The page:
A wartime comfort read…
😀 😀 😀 🙂
It’s 1940 and elderly John Howard is feeling useless because no one wants his service in the war effort. His son has been killed in the Battle of Heligoland Bight and his daughter now lives in the US with her husband. So feeling a little lost he decides to take a holiday in France (in the middle of a war, as you do). Once there, he learns that the German Blitzkrieg has begun and it looks like France will soon fall. He realises he has to head home while he still can. An English couple at his hotel can’t leave for England straight away and beg him to take their two young children with him. Howard is hesitant – he may have been a father but he’s never had to look after young children by himself. However, he agrees and they set off. But the German invasion is happening faster than he expected and soon the transport system of the country collapses. Howard must make his way as best he can, and as he goes he finds himself collecting other children of various nationalities to take to safety.
On the whole I quite enjoyed this gentle, heart-warming story, but not nearly as much as the other Shute novels I’ve read. Published in 1942, it must have been written during the early days of the war, when France had capitulated and Britain was standing alone against the mighty Nazi war machine; and is clearly directed at those people in Britain and America who were at home worrying, while Europe raged and British sons and grandsons were already in the Forces, fighting in several arenas and preparing for the day when they would be strong enough to liberate France and drive the Nazis back. It is designed to show the innate goodness, generosity and courage of the Brits, as opposed to the nasty Germans and the cowardly French, and our expectations that the Americans, if they would not fight with us, would at least provide sanctuary for refugees. It’s not quite propaganda, but it comes close, as much contemporaneous wartime fiction did.
Some of the attitudes irritated me. That it was considered best to get English children back to England makes perfect sense, and yes, I could even see that some French parents might have wished to send their children to Britain or America if they could. But when Howard started randomly picking up children who had been separated from their families and deciding that they too should be sent to America rather than trying to find their relatives or leaving them with local authorities, it seemed high-handed in the extreme. I couldn’t help wondering what would happen to these little children after the war – would they ever be reunited with their families? And I imagined grandparents discovering their son or daughter was dead and their grandchildren had mysteriously vanished for ever without a word or sign. The children themselves, those who had been orphaned, seemed remarkably easily comforted by the idea that they’d be going to the utopian Land of the Free – what’s a dead parent or two in comparison with the chance to learn English and play baseball? I think it was when the Nazi wanted Howard (his enemy, remember) to take his child too that I felt Shute had pushed it too far.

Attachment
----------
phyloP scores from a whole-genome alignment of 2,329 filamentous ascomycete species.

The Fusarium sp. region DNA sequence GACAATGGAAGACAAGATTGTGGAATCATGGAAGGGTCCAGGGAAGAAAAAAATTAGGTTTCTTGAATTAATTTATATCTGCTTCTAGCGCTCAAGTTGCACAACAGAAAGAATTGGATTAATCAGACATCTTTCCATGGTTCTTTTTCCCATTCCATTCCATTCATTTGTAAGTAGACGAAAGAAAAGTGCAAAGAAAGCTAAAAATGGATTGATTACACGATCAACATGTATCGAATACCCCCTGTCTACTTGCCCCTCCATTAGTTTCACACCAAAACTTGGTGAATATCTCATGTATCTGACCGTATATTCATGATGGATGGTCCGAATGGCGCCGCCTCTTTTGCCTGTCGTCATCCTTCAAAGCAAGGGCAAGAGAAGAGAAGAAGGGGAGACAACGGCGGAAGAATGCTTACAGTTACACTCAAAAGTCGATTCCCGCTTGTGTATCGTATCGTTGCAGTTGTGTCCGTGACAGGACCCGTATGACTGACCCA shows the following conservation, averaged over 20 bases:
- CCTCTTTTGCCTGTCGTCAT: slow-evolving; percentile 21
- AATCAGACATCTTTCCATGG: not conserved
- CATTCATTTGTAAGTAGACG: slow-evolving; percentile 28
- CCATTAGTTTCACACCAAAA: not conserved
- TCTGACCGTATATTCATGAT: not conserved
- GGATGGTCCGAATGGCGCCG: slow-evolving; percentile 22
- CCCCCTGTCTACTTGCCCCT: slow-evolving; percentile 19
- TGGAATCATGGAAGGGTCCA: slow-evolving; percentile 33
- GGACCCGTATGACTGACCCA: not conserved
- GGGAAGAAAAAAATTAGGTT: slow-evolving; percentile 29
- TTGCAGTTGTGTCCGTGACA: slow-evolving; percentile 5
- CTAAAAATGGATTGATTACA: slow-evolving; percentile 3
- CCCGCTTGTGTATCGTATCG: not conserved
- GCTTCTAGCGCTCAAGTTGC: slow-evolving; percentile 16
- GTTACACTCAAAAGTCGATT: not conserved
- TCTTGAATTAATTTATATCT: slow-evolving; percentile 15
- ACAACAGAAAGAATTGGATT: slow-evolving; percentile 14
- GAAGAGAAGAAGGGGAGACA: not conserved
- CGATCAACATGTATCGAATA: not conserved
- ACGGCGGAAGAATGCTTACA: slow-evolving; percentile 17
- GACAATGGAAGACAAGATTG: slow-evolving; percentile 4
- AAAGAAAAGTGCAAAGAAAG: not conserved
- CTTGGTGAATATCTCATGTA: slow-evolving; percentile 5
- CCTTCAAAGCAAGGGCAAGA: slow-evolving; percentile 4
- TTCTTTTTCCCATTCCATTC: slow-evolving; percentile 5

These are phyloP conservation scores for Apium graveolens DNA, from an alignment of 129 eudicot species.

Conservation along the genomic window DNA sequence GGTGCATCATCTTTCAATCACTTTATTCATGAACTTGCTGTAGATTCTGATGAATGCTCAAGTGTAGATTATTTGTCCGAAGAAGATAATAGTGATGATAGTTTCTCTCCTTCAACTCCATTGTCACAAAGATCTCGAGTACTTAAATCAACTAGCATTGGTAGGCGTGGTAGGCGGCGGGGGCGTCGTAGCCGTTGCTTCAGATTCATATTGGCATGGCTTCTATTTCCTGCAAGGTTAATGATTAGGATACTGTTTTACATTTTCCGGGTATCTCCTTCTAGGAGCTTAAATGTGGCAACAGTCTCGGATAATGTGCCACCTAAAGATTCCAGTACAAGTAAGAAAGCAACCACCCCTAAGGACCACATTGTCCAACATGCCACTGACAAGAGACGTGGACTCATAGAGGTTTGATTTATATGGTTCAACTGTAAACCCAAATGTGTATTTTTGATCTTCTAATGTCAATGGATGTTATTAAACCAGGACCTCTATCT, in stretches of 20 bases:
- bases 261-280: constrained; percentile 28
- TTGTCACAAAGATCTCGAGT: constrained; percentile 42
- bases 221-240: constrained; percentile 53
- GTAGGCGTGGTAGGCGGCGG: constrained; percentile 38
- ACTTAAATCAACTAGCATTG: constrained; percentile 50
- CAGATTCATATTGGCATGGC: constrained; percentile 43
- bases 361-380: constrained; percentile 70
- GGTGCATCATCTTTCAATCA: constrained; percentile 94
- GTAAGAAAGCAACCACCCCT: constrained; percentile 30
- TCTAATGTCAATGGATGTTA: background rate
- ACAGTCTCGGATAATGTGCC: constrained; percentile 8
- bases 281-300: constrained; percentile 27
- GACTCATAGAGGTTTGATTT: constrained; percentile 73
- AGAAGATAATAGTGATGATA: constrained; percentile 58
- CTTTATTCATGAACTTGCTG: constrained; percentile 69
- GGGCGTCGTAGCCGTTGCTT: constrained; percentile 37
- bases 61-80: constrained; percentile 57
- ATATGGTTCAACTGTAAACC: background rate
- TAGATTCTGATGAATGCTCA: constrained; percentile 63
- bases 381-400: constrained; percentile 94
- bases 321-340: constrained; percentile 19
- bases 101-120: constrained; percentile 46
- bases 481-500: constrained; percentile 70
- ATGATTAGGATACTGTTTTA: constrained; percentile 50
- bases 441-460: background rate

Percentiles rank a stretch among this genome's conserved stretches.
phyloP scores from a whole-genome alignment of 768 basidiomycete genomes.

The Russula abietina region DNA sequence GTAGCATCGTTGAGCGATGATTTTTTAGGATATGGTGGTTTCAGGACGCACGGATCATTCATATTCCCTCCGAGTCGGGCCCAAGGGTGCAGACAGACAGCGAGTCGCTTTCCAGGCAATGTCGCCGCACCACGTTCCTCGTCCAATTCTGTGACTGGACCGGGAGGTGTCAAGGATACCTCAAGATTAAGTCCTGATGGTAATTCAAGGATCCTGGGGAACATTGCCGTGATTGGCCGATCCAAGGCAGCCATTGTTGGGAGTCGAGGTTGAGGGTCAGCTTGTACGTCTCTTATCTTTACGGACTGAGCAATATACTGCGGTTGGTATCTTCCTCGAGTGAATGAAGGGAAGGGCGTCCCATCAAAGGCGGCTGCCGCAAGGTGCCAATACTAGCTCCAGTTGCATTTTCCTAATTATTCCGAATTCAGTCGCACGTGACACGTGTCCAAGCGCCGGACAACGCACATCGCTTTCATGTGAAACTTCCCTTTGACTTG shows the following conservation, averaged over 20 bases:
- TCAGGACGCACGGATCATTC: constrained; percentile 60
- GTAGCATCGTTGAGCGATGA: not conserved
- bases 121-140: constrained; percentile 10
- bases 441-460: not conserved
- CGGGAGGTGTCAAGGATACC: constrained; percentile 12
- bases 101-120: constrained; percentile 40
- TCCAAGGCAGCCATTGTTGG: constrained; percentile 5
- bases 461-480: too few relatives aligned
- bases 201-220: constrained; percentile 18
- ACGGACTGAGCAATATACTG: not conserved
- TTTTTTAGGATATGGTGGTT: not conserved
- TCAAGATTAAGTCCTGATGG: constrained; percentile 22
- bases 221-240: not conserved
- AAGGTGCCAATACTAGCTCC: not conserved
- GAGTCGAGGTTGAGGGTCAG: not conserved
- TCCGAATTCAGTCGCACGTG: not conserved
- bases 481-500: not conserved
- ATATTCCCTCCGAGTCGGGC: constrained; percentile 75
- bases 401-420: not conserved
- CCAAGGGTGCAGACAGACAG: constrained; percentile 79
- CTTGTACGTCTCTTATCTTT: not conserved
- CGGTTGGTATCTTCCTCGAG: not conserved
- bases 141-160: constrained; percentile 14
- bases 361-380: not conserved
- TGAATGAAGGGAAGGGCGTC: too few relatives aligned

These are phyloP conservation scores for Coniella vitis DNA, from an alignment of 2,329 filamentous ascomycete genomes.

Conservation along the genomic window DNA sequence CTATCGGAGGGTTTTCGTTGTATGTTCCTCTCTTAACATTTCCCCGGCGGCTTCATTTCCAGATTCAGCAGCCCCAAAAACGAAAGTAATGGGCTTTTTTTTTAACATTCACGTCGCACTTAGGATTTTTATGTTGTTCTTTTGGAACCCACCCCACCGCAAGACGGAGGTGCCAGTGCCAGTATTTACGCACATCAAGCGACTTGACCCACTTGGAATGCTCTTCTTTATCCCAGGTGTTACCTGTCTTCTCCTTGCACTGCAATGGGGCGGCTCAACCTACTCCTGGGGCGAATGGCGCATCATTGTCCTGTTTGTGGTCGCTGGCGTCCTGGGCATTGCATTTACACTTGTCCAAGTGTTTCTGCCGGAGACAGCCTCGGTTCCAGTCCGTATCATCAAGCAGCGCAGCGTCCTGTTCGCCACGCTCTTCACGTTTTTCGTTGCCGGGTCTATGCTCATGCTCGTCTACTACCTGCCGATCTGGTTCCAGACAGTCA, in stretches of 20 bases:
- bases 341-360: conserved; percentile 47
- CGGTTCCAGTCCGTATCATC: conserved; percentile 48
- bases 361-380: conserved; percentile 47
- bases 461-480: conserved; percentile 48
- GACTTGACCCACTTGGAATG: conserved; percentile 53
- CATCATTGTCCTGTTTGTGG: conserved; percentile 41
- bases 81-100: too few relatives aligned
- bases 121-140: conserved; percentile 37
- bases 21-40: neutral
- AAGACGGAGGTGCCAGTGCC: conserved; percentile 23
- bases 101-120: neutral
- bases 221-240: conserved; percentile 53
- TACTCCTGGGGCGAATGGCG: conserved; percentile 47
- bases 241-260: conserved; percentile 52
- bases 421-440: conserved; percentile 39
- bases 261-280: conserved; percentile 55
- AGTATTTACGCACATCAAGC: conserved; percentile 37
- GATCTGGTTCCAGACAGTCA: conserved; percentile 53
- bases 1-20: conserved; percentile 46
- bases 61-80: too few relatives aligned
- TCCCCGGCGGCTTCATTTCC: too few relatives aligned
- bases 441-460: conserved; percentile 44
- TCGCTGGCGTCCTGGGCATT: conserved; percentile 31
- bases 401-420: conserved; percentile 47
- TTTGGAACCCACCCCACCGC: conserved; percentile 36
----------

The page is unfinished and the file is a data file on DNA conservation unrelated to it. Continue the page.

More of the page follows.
This has been more critical than I initially intended. It is quite a sweet story, a bit slow and rather repetitive, but quite cosy, if such a thing can be said about a story set in a country occupied by the Nazis. But as I thought about it to write my review I realised I had real reservations about the underlying messages in it (confirming my general view that thinking is a Bad Thing and should be avoided at all costs). Understandable, of course, given the time of writing, since clearly the readership of the time would have wanted the British and Americans to be portrayed as the good guys (which in that particular war we largely were, at least in Europe), even to the point of suggesting some kind of innate superiority. But I have to say that reading it with modern eyes, I found it a little too sycophantic towards our American cousins and a little too self-congratulatory about our own perfections as a people. In terms of tension in the storytelling, the book begins with Howard relating the story to a man in his London club, so we know from the beginning that he and the children made it to England safely. Again, I can well see that at the time the readership probably did not want to be reading books that left them tense and scared over the fate of fictional children when their real lives were already full of fear for their own children, but it does mean that there’s never any real sense of dread, even when Howard and the children meet with dangerous situations along the way. A wartime comfort read for those waiting and worrying at home, and I’m sure it would have been better appreciated by its intended readership than by cynical old me.
I listened to the audio book narrated by David Rintoul, and he did a very good job.